Polly Robertson Versus Sean Davies. He's so arrogant, she wants to kill him. She's so skilled, he can't do without her.


                 The lights were low. They had to be low, because, trapped in such a tiny space; I knew I couldn’t be noticed. My tiny Mag-Lite – the only source of light in my cramped box – was wrapped in black Gaffer Tape and had a blue filter taped across the bulb. I was staring out at the full hall and hoping nothing went wrong tonight as I wrapped my right arm around myself and ran my left slowly through my hair. Sean Davies had been singing here for three nights now, playing a full seven nights until he moved on to the next city with his band, groupies and his roadies.

                Thankfully, I would not be going with him.

“Ladies and Gentlemen! Mr. Sean Davies!” Louis, the club’s owner, had decided he would be announcing Sean’s entrance over the mic at the beginning of his set, telling me that my voice was far too shrill to be heard over the roar of the crowd as he came onstage, guitar strapped to his back and trademark hat pulled low over his eyes. I rolled my eyes at the back of the man-mountain’s head and stretched forward, my hand reaching the follow-spot slider at exactly the same time as Sean took the stage. Thank the Original Stage Manager I wasn’t stumpy.

                As he took the stage, and he ‘stylishly’ swung his guitar over his shoulder and into his hands, I couldn’t help but tune out his introduction and the first few bars of his ridiculous intro music, looking around and taking in the bar around me.

Louis McCarthy’s club was, for want of better phrasing, extremely well equipped. The spotlights were all high-tech, each and every one of them free standing and equipped with motion sensors, triggered by the tags each band member wearing around their necks, on their belts, or, in the case of Ryan Knight, Sean’s bassist, on his boot. I had a don’t ask, don’t tell policy about that, he just refused to allow me anywhere near his pants...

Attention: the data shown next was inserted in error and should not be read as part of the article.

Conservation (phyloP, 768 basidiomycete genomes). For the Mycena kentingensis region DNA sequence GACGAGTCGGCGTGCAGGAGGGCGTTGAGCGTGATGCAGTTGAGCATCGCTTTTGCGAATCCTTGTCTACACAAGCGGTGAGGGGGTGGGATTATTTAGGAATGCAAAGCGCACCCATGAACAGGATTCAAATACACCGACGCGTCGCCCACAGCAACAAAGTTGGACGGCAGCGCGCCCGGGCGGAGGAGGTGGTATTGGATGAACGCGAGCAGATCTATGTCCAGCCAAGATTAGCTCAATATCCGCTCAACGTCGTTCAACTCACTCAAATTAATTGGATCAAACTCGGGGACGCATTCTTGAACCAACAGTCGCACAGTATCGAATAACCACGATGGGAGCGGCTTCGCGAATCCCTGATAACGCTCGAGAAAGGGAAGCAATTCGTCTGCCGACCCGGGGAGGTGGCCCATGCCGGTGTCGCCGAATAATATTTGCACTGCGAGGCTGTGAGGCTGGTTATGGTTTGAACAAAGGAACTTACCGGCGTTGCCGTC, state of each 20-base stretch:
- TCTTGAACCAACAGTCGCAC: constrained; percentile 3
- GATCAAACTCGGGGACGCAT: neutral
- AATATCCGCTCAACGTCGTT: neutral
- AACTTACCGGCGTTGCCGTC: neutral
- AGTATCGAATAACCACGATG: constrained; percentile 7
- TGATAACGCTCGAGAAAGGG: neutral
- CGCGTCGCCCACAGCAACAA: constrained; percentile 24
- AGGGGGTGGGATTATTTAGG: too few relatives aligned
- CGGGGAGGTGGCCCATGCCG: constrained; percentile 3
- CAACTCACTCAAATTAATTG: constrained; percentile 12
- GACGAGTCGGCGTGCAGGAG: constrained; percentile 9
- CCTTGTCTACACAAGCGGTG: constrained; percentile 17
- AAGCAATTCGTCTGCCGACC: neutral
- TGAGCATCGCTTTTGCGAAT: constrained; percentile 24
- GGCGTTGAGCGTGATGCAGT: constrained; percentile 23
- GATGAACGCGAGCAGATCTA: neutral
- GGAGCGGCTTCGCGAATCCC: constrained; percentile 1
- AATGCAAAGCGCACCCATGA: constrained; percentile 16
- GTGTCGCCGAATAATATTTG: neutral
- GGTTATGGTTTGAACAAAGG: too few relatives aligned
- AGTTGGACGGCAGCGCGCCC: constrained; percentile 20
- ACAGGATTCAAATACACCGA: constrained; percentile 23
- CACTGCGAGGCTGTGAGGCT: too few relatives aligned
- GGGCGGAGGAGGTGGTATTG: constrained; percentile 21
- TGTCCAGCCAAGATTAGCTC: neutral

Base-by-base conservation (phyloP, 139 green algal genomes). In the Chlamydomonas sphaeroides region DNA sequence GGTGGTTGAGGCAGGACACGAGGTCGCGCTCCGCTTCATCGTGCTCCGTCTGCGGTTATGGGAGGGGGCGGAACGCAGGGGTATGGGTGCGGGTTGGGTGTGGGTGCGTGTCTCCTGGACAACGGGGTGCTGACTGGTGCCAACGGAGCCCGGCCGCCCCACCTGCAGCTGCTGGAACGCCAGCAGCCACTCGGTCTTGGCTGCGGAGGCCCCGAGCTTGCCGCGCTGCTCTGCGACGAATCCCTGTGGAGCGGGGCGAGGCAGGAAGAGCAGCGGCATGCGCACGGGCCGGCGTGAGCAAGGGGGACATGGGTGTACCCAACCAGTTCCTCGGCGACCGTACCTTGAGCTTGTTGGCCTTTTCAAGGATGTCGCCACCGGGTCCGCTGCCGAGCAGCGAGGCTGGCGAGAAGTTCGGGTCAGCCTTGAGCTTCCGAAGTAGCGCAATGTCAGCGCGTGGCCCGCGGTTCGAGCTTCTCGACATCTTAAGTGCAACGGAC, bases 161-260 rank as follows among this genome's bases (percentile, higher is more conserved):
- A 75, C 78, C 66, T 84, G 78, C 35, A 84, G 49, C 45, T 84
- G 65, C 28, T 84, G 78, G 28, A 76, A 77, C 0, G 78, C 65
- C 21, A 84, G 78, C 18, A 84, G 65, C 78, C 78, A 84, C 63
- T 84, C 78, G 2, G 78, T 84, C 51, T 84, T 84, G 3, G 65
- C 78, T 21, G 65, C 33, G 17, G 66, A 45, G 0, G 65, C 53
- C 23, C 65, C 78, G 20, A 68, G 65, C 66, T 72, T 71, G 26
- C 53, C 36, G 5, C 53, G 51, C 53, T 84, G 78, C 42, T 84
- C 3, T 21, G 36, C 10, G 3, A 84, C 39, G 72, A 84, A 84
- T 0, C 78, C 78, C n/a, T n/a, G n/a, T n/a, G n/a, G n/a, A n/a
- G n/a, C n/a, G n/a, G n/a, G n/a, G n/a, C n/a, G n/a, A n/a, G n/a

“Don’t ask, don’t tell,” I murmured, cringing slightly as I felt Louis standing at my shoulder, his hand thrusting the wireless microphone he had been using at me, nearly knocking over the bottle of water I had stashed under the sound board in the process.

                Ignoring the pounding of the music, and the way it was beating an irritating tattoo on my brain, ensuring my head was going to be in serious pain for the next month or so, I tried to focus on the memory of actually being hired by Sean’s manager, Alice Davies – his little sister, as well, if anyone would believe it.

                It wouldn’t, or couldn’t come, because, as Louis stepped away from me, he tripped slightly.  Suddenly, the sound of pounding drums, as beaten by one Elliot James Howard, became the only sound in the hall.

Oh, Damn.

“Robertson!” Louis was standing over me once again, and my face would have been bright red had there been any light to illuminate it. A loud groan echoed from the crowd as everything went quiet, everyone turning to look in the direction of my desk.

                I was so fired.

“What the hell?” I tried to make it appear as though I had no clue what the hell had happened – not a difficult thing, since I may have been a technical whizz, but this was way out of my league, and ducked under the board, trying to find some kind of explanation for the serious, epic power failure.

                I cringed and glanced over my shoulder at him as I realised that when he had tripped, he had pulled the adaptor out of its connector, and it was that lack of power that had killed the entire technical board.

Schoolgirl error, Polly. Use the whole roll of Gaffer Tape next time.

“Sorry, man,” I glanced over at Louis, and held my hand up over the board, sighing as I plugged the adaptor back in and felt around for the switch, glad that being a techie meant I was totally invisible to everyone.

                Until Alice appeared at my side, that was.  Her arms, folded in angry frustration as her tiny frame replaced Louis’s, making me quiver with more fear than his hulking form could ever inspire in me. I cringed again, simply because she looked panicked and furious, and I knew it was because I was supposed to know exactly what I was doing, but instead, I was staring miserably down at the floor, the board, and the lights, still warming up.